As we get started and accustomed to a new academic year for students, we need to take a moment to talk about sleep. How much sleep do children and adolescents actually need? What are signs that they are getting quality sleep or insufficient sleep? Many adults track their own sleep, but are you monitoring your child’s?
When children and adolescents don’t get enough sleep it impacts their ability to focus, remember information, and regulate their emotions – all things that are critical to their wellbeing on any given day. In today’s episode, we’re discussing this crucial piece to a child’s health. So listen to find out if your child is sleeping enough, getting quality sleep, and some tips to improve sleep if it is a struggle.
[2:03] – Dr. Wilson is very passionate about the topic of sleep. It’s not thought about often, but it is so critical.
[3:00] – Transitioning from a summer with little sleep schedule to a new school year with a routine can be very difficult for children.
[3:51] – The importance of sleep cannot be overestimated but many children and teens do not get enough sleep.
[5:04] – How much sleep do kids actually need? Dr. Wilson shares published sleep guidelines.
[6:38] – The number of hours are in a range and there are other indicators of getting enough sleep.
[8:13] – What are the signs of sleep deprivation in kids?
[9:01] – Also pay attention to how long it takes for a child to fall asleep and how alert they are throughout the day.
[10:18] – Insufficient sleep can cause issues with memory, mood, and stress.
[11:26] – Early sleep issues are predictive of ADHD symptoms later.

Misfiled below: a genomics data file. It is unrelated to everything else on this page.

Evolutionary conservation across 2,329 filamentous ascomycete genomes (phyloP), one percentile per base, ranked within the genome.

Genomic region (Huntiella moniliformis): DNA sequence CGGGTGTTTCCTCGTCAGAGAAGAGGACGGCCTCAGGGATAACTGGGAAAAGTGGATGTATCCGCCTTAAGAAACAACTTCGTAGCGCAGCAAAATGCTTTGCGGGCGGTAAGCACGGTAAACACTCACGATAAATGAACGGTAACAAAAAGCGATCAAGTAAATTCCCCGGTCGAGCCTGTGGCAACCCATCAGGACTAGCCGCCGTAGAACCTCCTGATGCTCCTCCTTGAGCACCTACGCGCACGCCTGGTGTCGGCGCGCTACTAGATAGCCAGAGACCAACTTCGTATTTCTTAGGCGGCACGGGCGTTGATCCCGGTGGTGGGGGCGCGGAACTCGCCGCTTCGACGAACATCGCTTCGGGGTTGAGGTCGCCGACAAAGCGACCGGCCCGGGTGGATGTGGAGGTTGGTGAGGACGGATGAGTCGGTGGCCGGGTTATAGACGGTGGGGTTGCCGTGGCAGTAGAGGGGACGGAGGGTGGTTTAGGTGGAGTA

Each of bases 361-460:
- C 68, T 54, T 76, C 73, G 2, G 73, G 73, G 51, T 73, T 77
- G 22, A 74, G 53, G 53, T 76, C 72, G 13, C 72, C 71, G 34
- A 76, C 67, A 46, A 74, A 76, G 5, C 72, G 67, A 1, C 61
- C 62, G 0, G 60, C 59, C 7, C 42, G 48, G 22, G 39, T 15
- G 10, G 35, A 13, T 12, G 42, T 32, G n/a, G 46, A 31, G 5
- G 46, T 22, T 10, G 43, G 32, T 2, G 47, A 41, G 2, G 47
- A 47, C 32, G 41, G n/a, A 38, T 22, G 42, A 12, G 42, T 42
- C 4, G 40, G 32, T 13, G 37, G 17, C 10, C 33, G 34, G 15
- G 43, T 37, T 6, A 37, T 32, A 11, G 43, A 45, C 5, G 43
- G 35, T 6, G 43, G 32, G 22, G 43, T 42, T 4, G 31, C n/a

[12:25] – Even just an hour difference in sleep can make a difference with attention and cognitive functioning.
[13:51] – School schedules have an impact on sleep and some school districts start later in the morning to allow for students to sleep longer durations.
[15:19] – Kids with ADHD are more likely to challenge parents and have behavioral problems around bedtime.
[16:39] – Karen advises to have a consistent bedtime routine, to avoid overscheduling activities, and to remove distractions from the bedroom.
[19:11] – Lights from screens can suppress melatonin and can delay the onset of sleep.
[19:56] – Having a dark and cool room is best for quality sleep.
[20:50] – Always talk about sleep patterns with your child’s pediatrician.
[21:35] – Making sleep a priority for yourself is modeling the importance of sleep in a healthy lifestyle for your children.
Links and Related Resources:
- 5 Reasons Sleep Matters Most for Children
- 8 Ways Teenagers Suffer When They Don’t Get Enough Sleep
- Episode 40: Lifestyle Activities That Can Improve ADHD Symptoms with Dr. Joel Nigg
- Episode 24: Should We Worry About Screen Time During a Pandemic? with Dr. Allison Kawa
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The Diverse Thinking Different Learning podcast is intended for informational purposes only and is not a substitute for medical or legal advice, diagnosis, or treatment. Additionally, the views and opinions expressed by the host and guests are not considered treatment and do not necessarily reflect those of ChildNEXUS, Inc or the host, Dr. Karen Wilson.